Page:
From the Flybridge – Solitary Islands Game Fishing Club news
AND so it begins...
The first blue marlin of the new summer season announced itself in typically rambunctious fashion last Sunday by materialising in the wake behind local boat Seaborn a matter of seconds before it hammered skipper Clayton Livingston's favourite lure that was running behind the boat.
The conditions on Sunday were boisterous to say the least, with a solid groundswell and big whitecaps driven along by the powerful sea breeze that had developed, so even a good boat like Seaborn was working hard to handle the rock-and-roll weather and keep the marlin under control as the fight progressed out in the deep water just at the top of the continental shelf.
The fish obviously had a tank full of juice and at an estimated 250+ kilos, it wasn't wearing out anytime soon, so when they got it close to the boat after two hours, the crew of Seaborn knew that under the conditions, things were only going to get tougher the closer the fish got.
Every boat on frequency was waiting to hear how it went in the end, but the final news wasn't good.
All it took was a momentary lapse that let the big blue get its head down, and it ran away deep where it simply couldn't be brought back to the surface, so they lost both the fish and Clayton's favourite lure.
Lousy luck, but that's game fishing...
That might have been the first fish of the season, but in the days since, despite continuing wild weather, there have been a steady stream of other blue marlin hook-ups, along with a few nice yellowfin tuna.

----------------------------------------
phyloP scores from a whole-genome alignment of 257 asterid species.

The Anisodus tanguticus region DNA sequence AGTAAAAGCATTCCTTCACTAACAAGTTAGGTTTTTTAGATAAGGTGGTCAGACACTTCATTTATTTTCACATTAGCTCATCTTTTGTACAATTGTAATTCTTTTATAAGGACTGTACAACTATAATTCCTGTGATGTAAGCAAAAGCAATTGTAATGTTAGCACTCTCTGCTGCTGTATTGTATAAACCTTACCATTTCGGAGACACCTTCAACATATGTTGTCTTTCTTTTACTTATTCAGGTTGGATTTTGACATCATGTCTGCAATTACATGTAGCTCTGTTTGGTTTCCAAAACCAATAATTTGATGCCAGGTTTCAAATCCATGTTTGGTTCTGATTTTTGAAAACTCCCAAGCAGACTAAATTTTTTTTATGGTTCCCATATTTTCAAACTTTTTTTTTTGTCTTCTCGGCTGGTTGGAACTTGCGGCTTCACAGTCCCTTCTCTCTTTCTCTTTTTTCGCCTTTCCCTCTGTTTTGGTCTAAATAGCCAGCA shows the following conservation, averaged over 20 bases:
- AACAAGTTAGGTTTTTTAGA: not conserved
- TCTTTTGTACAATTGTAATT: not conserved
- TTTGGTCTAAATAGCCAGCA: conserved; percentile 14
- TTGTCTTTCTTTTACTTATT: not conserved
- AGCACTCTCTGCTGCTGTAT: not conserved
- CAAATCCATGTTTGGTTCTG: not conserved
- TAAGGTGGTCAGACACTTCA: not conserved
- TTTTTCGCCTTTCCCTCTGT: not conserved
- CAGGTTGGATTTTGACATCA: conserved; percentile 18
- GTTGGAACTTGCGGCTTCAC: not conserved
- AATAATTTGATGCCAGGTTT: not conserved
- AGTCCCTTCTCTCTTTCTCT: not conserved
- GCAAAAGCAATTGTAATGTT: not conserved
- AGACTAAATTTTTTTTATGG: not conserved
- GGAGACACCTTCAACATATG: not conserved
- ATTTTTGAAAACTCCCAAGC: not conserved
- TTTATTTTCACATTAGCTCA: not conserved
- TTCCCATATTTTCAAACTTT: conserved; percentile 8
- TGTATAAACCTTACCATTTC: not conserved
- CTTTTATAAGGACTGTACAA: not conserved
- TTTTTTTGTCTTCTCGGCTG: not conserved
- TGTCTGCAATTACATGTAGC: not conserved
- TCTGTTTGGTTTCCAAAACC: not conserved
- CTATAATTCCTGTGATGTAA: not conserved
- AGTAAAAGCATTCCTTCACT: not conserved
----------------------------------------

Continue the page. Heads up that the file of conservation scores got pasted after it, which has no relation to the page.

But where did the striped marlin go?
Not sure, but they've been very thin out there for weeks, and frankly it's hard to care too much about the striped marlin now that the big blues are moving in.
It will take a week or two of consistent reports of blue marlin before we can be sure that the hot bite has started in earnest, but for now, most anglers will be putting their 24kg mid-weight rigs back in the rocket launchers and rolling out the 37kg heavy tackle in readiness for the big bruisers.
At the time of writing, the forecast for this weekend looks pretty depressing, with strong winds bringing conditions more conducive to setting yacht race records than finding game fish.
However, if the blindfolded dart throwers at the weather bureau once again manage to get the Coffs forecast as wrong as they frequently do, and today dawns calmer than predicted, then a very large fleet of game boats will leave the harbour to fish both the Solitary Islands Game Fishing Club's monthly competition, and day one of the local Hot Current tournament.
Good luck to all.